The American people don't want this. I can't figure out why in hell we're going to do this.

GUILFOYLE: I'm going to ask, Dana.

So, from a communications standpoint, let's talk about some messaging. It seems that they are not connecting with the American people to be able to get the kind of support across the board that they need. Perhaps there was some problems, you know, with the videos that came out. People were very suspicious and didn't want to get involved in Syria. A lot of "that's not our war, our problem."

DANA PERINO, CO-HOST: I think you're being kind in the way you're describing their situation. So, if you want to support the president, it's not your responsibility to convince the American people. It is theirs.

President Obama on Saturday was not out talking about this. He was playing golf. On Sunday, they had on the Sunday shows Denis McDonough, the chief of staff, not convincing.

Today, when President Obama -- right now he is in the middle of right now doing six network interviews. But one of the things he has to do is clean up the mess from everybody else in the administration who's been speaking today, including his own secretary of state, John Kerry, which basically undid everything that the president talked about last week.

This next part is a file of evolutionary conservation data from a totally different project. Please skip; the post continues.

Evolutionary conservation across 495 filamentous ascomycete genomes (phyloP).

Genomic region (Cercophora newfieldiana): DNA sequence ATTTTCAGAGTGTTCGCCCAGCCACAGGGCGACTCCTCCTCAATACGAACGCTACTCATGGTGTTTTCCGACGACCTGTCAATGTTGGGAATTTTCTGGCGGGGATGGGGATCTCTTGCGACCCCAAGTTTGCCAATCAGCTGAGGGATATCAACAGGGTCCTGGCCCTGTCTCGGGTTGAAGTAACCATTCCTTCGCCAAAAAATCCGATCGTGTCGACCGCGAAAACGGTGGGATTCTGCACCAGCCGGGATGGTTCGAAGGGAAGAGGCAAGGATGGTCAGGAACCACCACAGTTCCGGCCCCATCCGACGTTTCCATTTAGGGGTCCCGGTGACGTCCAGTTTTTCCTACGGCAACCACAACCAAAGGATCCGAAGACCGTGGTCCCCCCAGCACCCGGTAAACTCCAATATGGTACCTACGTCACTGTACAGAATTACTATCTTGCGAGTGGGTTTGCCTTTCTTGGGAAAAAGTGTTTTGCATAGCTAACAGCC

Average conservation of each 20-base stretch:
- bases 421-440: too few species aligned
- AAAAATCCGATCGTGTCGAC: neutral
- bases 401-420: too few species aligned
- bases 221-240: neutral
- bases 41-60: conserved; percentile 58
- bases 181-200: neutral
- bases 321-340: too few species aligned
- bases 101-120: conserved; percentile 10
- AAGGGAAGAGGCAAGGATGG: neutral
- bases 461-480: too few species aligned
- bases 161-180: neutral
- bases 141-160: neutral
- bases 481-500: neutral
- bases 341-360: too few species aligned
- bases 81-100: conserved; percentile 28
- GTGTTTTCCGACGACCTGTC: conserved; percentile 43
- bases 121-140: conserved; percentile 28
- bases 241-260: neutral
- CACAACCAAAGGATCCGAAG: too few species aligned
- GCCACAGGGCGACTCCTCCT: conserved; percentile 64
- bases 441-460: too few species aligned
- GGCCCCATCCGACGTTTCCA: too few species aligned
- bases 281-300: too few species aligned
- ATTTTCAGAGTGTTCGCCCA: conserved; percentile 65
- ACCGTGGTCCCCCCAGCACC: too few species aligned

GUILFOYLE: I'm glad you brought that up. Let's take a listen to Secretary Kerry.


REPORTER: Is there anything at this point that his government could do or offer that would stop an attack?

KERRY: Sure. He could turn over every single bit of his chemical weapons to the international community in next week. Turn it over, all of it, without delay, and allow a full and total accounting for that. But he isn't about to do it. It can't be done obviously.


GUILFOYLE: All right. This is the latest communication message --

PERINO: But if that is an option, why wasn't that an option two weeks ago when John Kerry gave a full-throated speech about why intervention was necessary and it needed to be immediate? And now, President Putin has taken them up on their offer, OK, I'll call on Assad to do that.

GUIFOYLE: You gave him that idea.

PERINO: No, not really. I think that's probably in the cards. I was just reading the tea leaves?

BOLLING: Isn't that another red line, though?

PERINO: Which one?

BOLLING: Didn't John Kerry just draw another red line? We'll give you a week to turn it over or else?

GUILFOYLE: I think it was light pink.

BOLLING: OK. Well --

PERINO: I read somebody say it was the red eraser.